The loss of the full SALT deduction has been controversial, leading several states to enact workarounds in the hopes of providing a benefit to their residents by allowing individual taxpayers to make certain contributions to state and local governments that were otherwise fully deductible charitable contributions under federal income tax. The workarounds were intended to promote charitable giving through the use of SALT credits.
The Treasury published final regulations (T.D. 9864) on June 11, 2019, and they are set to take effect on Aug. 12, 2019. The final regulations aim to prevent these state workarounds by further limiting deductibility for federal tax purposes and are being challenged by this lawsuit.
The lawsuit, filed in the U.S. District Court for the Southern District of New York, seeks declaratory and injunctive relief, vacating or setting aside the final regulations.
In the complaint, the states contend the following:
1. The final regulations undermine state and local programs designed to promote charitable giving through the use of tax credits and hence deprive school districts, municipalities, and counties of important funding.
2. The final regulations violate the Administrative Procedure Act because they are contrary to the plain meaning of Section 170 by treating the receipt of SALT credits as a quid pro quo that reduces the value of a federal charitable deduction. Moreover, the final regulations are “arbitrary, capricious, an abuse of discretion, or otherwise not in accordance with law” and “in excess of statutory jurisdiction, authority, or limitations, or short of statutory right.” That is because they are inconsistent with a long line of case law and IRS administrative guidance that treated tax benefits from a charitable deduction as a simple reduction in tax liability – and not as a consideration reflecting a bargained-for exchange. Indeed, the complaint alleges, courts had consistently held that the expectation of a tax benefit does not give rise to a quid pro quo that would diminish the donor’s charitable intent or the donor’s right to reduce the amount of a charitable deduction under Section 170 of the Internal Revenue Code. See, e.g., Transamerica Corp. v. United States, 15 Cl. Ct. 420, 465 (1988) (stating that “[e]ven where the donation is made solely for the purpose of obtaining a tax benefit, the taxpayer is entitled to the deduction”); Skripak v. Comm’r, 84 T.C. 285, 319 (1985) (noting that “a taxpayer’s desire to avoid or eliminate taxes … cannot be used as a basis for disallowing the deduction for that charitable contribution”).
Similarly, the complaint alleges, the final regulations’ 15% safe harbor is (1) contrary to the text of Section 170 and (2) arbitrary and capricious. Essentially, taxpayers who make contributions that yield SALT credits worth 15% or less of the donation may claim a deduction for the full contribution, whereas taxpayers who make a contribution above the 15% threshold must subtract the value of the credit from the deduction. This exception is arbitrary and unsupported by any plausible interpretation of the plain text of Section 170.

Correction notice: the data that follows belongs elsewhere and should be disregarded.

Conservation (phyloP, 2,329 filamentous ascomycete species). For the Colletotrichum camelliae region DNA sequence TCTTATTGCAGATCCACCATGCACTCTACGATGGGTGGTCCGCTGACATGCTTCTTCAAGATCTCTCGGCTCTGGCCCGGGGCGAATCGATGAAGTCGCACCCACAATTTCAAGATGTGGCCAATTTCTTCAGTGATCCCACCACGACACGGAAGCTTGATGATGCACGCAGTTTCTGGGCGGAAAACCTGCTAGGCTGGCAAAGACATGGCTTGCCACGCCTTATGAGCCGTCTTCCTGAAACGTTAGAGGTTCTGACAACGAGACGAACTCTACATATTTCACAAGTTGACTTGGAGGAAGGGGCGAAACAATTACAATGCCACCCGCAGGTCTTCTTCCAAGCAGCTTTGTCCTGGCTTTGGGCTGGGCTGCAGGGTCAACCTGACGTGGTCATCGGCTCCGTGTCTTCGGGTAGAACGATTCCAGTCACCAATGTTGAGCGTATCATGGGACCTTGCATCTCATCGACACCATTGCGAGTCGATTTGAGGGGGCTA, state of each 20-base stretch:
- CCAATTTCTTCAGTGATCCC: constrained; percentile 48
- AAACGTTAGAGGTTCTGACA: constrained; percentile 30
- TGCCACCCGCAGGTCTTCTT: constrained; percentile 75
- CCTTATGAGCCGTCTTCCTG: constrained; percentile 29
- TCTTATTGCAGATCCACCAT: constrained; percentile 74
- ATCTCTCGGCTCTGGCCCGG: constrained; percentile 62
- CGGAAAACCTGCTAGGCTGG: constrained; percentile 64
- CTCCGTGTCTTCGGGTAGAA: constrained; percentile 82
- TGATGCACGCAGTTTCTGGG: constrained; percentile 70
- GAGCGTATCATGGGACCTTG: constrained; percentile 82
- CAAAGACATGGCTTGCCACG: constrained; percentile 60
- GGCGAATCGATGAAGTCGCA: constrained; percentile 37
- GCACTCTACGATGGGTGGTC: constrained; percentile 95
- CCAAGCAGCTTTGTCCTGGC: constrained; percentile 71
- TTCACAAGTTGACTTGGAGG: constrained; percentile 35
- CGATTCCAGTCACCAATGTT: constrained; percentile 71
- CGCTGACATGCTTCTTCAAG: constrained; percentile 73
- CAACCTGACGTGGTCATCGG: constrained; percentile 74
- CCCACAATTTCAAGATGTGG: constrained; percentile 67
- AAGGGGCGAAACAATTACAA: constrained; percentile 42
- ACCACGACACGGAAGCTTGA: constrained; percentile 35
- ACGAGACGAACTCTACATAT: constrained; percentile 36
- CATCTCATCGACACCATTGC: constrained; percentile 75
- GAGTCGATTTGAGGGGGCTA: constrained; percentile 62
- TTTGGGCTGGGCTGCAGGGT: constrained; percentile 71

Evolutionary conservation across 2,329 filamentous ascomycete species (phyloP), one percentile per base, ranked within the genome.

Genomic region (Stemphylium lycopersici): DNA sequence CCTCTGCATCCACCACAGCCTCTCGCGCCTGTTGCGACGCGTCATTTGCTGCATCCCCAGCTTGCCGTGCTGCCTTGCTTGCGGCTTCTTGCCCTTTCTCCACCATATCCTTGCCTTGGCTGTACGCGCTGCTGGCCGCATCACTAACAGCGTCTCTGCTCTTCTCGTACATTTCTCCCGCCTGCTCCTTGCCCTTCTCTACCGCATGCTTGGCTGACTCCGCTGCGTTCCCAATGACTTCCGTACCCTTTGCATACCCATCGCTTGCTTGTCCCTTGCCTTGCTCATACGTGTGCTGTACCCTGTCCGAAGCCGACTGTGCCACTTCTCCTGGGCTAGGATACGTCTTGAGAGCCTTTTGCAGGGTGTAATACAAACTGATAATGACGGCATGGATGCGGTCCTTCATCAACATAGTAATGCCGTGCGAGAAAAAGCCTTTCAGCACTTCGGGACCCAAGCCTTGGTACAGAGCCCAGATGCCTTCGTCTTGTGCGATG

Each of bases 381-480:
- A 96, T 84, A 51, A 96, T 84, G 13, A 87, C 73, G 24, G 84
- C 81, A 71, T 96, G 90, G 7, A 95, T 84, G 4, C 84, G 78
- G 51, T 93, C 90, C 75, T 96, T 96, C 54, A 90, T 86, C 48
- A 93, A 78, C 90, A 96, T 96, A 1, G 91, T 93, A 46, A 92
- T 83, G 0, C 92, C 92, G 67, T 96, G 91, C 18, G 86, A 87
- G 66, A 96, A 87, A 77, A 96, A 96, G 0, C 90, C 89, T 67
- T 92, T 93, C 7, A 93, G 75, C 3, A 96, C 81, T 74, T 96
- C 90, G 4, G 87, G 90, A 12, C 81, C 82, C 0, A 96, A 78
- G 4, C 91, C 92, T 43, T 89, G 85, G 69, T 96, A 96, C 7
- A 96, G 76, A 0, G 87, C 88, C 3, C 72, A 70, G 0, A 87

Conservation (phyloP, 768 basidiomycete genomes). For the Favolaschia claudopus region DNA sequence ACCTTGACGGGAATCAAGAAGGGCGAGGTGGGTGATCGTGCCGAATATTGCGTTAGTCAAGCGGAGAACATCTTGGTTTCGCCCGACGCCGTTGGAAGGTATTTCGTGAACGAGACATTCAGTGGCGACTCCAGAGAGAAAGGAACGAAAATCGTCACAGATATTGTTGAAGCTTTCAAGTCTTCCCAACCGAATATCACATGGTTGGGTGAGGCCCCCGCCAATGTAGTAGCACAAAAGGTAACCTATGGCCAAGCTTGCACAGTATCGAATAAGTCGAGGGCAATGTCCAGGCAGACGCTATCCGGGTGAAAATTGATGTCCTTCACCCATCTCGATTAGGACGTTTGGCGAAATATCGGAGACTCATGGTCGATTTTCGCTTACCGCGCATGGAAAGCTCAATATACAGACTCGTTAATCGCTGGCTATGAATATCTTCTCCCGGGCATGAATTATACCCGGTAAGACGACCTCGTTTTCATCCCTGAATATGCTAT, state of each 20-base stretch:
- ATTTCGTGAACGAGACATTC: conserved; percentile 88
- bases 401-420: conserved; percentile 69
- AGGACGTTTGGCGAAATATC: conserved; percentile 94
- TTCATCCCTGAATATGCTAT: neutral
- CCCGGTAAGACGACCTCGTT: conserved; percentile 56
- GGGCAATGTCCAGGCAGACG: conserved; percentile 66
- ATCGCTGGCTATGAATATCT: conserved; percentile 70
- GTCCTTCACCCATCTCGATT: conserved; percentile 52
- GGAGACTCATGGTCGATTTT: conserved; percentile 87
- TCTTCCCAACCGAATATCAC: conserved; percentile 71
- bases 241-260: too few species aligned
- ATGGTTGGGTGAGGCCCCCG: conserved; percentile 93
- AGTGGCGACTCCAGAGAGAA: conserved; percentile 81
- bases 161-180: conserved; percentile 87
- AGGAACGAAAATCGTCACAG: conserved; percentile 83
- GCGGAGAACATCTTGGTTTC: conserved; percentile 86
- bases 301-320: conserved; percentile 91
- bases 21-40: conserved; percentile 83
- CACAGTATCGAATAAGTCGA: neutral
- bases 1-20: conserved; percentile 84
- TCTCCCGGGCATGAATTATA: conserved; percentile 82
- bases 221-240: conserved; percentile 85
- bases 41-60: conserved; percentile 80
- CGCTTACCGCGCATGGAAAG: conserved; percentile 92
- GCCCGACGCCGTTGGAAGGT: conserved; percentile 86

3. The final regulations violate the Regulatory Flexibility Act (RFA) because the IRS did not prepare and make available for public comment a full regulatory flexibility analysis examining the fiscal ramifications of the rule for local governments as required under the RFA.
This case is the second lawsuit the states have filed in an attempt to mitigate the effects of the SALT deduction cap. The first lawsuit, filed last year by New York, Connecticut, Maryland, and New Jersey, sought to have the cap declared unconstitutional and removed from the federal tax laws. This new lawsuit challenges the validity of the new IRS rule intended by the IRS to thwart the states’ effort in using workarounds like the charitable deduction to circumvent the SALT cap. The first case is still moving through the federal courts, and it is uncertain whether either case will succeed.
These are complex issues, and the outcome of any litigation is often unpredictable. We will continue to monitor the case for noteworthy developments.
One outcome is certain: The loss of the full SALT deduction could have a significant impact on taxpayers, especially wealthy taxpayers, in high-tax states such as New York, New Jersey, and Connecticut. As a consequence, individual taxpayers may be considering various tax planning strategies to mitigate the potential effects. High-net-worth taxpayers, for example, are often mobile and may consider changing their tax residence to lower-tax states. Residency planning, though, requires careful preparation and strict attention to detail. Residency audit defense, too, requires a nuanced understanding of the applicable rules. Accordingly, taxpayers should proceed with caution and seek professional advice when facing a question regarding residency planning or, worse, a residency audit.
Any advice contained in this communication, including attachments and enclosures, is not intended as a thorough, in-depth analysis of specific issues. Nor is it sufficient to avoid tax-related penalties. This has been prepared for information purposes and general guidance only and does not constitute professional advice. You should not act upon the information contained in this publication without obtaining specific professional advice. No representation or warranty (express or implied) is made as to the accuracy or completeness of the information contained in this publication, and CohnReznick LLP, its members, employees and agents accept no liability, and disclaim all responsibility, for the consequences of you or anyone else acting, or refraining to act, in reliance on the information contained in this publication or for any decision based on it.
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